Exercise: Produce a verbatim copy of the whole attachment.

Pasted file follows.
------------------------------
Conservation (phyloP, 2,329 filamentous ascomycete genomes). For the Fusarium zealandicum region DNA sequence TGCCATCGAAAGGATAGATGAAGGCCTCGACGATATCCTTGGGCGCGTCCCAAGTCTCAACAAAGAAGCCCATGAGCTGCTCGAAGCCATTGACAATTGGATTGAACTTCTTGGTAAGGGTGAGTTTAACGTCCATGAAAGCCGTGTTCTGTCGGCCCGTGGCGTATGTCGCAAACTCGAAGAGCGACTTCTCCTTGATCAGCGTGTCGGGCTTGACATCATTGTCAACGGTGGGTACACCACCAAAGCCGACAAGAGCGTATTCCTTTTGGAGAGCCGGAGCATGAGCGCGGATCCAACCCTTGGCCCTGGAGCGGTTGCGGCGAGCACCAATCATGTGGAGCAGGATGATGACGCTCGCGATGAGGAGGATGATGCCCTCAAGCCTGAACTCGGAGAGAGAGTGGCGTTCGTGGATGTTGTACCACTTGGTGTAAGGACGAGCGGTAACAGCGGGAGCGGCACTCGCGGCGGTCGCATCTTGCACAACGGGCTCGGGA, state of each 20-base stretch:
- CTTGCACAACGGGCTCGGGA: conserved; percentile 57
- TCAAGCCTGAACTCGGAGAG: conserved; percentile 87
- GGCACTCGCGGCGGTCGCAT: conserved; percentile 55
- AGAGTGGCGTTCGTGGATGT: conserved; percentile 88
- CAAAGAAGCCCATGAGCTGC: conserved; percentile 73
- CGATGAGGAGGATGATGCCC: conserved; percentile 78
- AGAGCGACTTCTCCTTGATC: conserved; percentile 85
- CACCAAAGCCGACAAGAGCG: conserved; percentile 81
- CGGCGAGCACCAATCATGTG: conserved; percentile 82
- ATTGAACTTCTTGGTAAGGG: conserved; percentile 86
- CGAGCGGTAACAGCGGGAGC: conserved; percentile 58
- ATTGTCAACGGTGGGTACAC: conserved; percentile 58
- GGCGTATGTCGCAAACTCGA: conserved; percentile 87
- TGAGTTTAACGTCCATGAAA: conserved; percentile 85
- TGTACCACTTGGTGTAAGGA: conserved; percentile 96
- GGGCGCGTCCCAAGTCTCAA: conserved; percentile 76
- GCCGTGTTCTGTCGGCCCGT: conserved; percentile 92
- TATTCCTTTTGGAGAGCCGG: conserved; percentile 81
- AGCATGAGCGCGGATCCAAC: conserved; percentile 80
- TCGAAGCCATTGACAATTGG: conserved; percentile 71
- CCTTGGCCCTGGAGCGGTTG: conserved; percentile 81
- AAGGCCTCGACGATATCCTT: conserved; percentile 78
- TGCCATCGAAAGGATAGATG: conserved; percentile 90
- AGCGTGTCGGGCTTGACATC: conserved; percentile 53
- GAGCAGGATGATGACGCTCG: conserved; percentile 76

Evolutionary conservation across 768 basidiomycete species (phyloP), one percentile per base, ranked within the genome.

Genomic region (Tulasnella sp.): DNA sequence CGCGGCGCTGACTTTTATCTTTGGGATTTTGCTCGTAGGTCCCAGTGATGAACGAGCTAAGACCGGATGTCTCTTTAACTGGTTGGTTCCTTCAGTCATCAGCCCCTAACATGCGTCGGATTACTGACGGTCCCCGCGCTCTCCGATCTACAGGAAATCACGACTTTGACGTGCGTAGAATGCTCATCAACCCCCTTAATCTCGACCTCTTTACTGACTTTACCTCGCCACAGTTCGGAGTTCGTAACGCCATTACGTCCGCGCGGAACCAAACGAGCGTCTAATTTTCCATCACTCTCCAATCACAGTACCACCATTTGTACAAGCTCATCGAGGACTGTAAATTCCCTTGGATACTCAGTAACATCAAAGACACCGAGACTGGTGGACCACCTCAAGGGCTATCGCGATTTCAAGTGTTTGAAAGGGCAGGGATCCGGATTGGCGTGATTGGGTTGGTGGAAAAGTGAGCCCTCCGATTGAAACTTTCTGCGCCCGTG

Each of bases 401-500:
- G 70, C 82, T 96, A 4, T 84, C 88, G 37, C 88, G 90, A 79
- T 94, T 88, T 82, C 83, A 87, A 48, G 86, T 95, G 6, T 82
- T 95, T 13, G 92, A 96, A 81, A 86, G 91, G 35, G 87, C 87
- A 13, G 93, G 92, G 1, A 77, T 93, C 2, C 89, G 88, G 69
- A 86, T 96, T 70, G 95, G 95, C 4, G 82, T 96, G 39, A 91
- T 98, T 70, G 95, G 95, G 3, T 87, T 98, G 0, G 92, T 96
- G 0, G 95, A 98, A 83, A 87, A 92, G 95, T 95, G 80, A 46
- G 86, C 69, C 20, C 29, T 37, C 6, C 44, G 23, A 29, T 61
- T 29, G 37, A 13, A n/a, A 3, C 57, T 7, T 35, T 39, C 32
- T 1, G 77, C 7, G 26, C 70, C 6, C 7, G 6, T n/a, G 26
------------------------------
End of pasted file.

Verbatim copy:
Conservation (phyloP, 2,329 filamentous ascomycete genomes). For the Fusarium zealandicum region DNA sequence TGCCATCGAAAGGATAGATGAAGGCCTCGACGATATCCTTGGGCGCGTCCCAAGTCTCAACAAAGAAGCCCATGAGCTGCTCGAAGCCATTGACAATTGGATTGAACTTCTTGGTAAGGGTGAGTTTAACGTCCATGAAAGCCGTGTTCTGTCGGCCCGTGGCGTATGTCGCAAACTCGAAGAGCGACTTCTCCTTGATCAGCGTGTCGGGCTTGACATCATTGTCAACGGTGGGTACACCACCAAAGCCGACAAGAGCGTATTCCTTTTGGAGAGCCGGAGCATGAGCGCGGATCCAACCCTTGGCCCTGGAGCGGTTGCGGCGAGCACCAATCATGTGGAGCAGGATGATGACGCTCGCGATGAGGAGGATGATGCCCTCAAGCCTGAACTCGGAGAGAGAGTGGCGTTCGTGGATGTTGTACCACTTGGTGTAAGGACGAGCGGTAACAGCGGGAGCGGCACTCGCGGCGGTCGCATCTTGCACAACGGGCTCGGGA, state of each 20-base stretch:
- CTTGCACAACGGGCTCGGGA: conserved; percentile 57
- TCAAGCCTGAACTCGGAGAG: conserved; percentile 87
- GGCACTCGCGGCGGTCGCAT: conserved; percentile 55
- AGAGTGGCGTTCGTGGATGT: conserved; percentile 88
- CAAAGAAGCCCATGAGCTGC: conserved; percentile 73
- CGATGAGGAGGATGATGCCC: conserved; percentile 78
- AGAGCGACTTCTCCTTGATC: conserved; percentile 85
- CACCAAAGCCGACAAGAGCG: conserved; percentile 81
- CGGCGAGCACCAATCATGTG: conserved; percentile 82
- ATTGAACTTCTTGGTAAGGG: conserved; percentile 86
- CGAGCGGTAACAGCGGGAGC: conserved; percentile 58
- ATTGTCAACGGTGGGTACAC: conserved; percentile 58
- GGCGTATGTCGCAAACTCGA: conserved; percentile 87
- TGAGTTTAACGTCCATGAAA: conserved; percentile 85
- TGTACCACTTGGTGTAAGGA: conserved; percentile 96
- GGGCGCGTCCCAAGTCTCAA: conserved; percentile 76
- GCCGTGTTCTGTCGGCCCGT: conserved; percentile 92
- TATTCCTTTTGGAGAGCCGG: conserved; percentile 81
- AGCATGAGCGCGGATCCAAC: conserved; percentile 80
- TCGAAGCCATTGACAATTGG: conserved; percentile 71
- CCTTGGCCCTGGAGCGGTTG: conserved; percentile 81
- AAGGCCTCGACGATATCCTT: conserved; percentile 78
- TGCCATCGAAAGGATAGATG: conserved; percentile 90
- AGCGTGTCGGGCTTGACATC: conserved; percentile 53
- GAGCAGGATGATGACGCTCG: conserved; percentile 76

Evolutionary conservation across 768 basidiomycete species (phyloP), one percentile per base, ranked within the genome.

Genomic region (Tulasnella sp.): DNA sequence CGCGGCGCTGACTTTTATCTTTGGGATTTTGCTCGTAGGTCCCAGTGATGAACGAGCTAAGACCGGATGTCTCTTTAACTGGTTGGTTCCTTCAGTCATCAGCCCCTAACATGCGTCGGATTACTGACGGTCCCCGCGCTCTCCGATCTACAGGAAATCACGACTTTGACGTGCGTAGAATGCTCATCAACCCCCTTAATCTCGACCTCTTTACTGACTTTACCTCGCCACAGTTCGGAGTTCGTAACGCCATTACGTCCGCGCGGAACCAAACGAGCGTCTAATTTTCCATCACTCTCCAATCACAGTACCACCATTTGTACAAGCTCATCGAGGACTGTAAATTCCCTTGGATACTCAGTAACATCAAAGACACCGAGACTGGTGGACCACCTCAAGGGCTATCGCGATTTCAAGTGTTTGAAAGGGCAGGGATCCGGATTGGCGTGATTGGGTTGGTGGAAAAGTGAGCCCTCCGATTGAAACTTTCTGCGCCCGTG

Each of bases 401-500:
- G 70, C 82, T 96, A 4, T 84, C 88, G 37, C 88, G 90, A 79
- T 94, T 88, T 82, C 83, A 87, A 48, G 86, T 95, G 6, T 82
- T 95, T 13, G 92, A 96, A 81, A 86, G 91, G 35, G 87, C 87
- A 13, G 93, G 92, G 1, A 77, T 93, C 2, C 89, G 88, G 69
- A 86, T 96, T 70, G 95, G 95, C 4, G 82, T 96, G 39, A 91
- T 98, T 70, G 95, G 95, G 3, T 87, T 98, G 0, G 92, T 96
- G 0, G 95, A 98, A 83, A 87, A 92, G 95, T 95, G 80, A 46
- G 86, C 69, C 20, C 29, T 37, C 6, C 44, G 23, A 29, T 61
- T 29, G 37, A 13, A n/a, A 3, C 57, T 7, T 35, T 39, C 32
- T 1, G 77, C 7, G 26, C 70, C 6, C 7, G 6, T n/a, G 26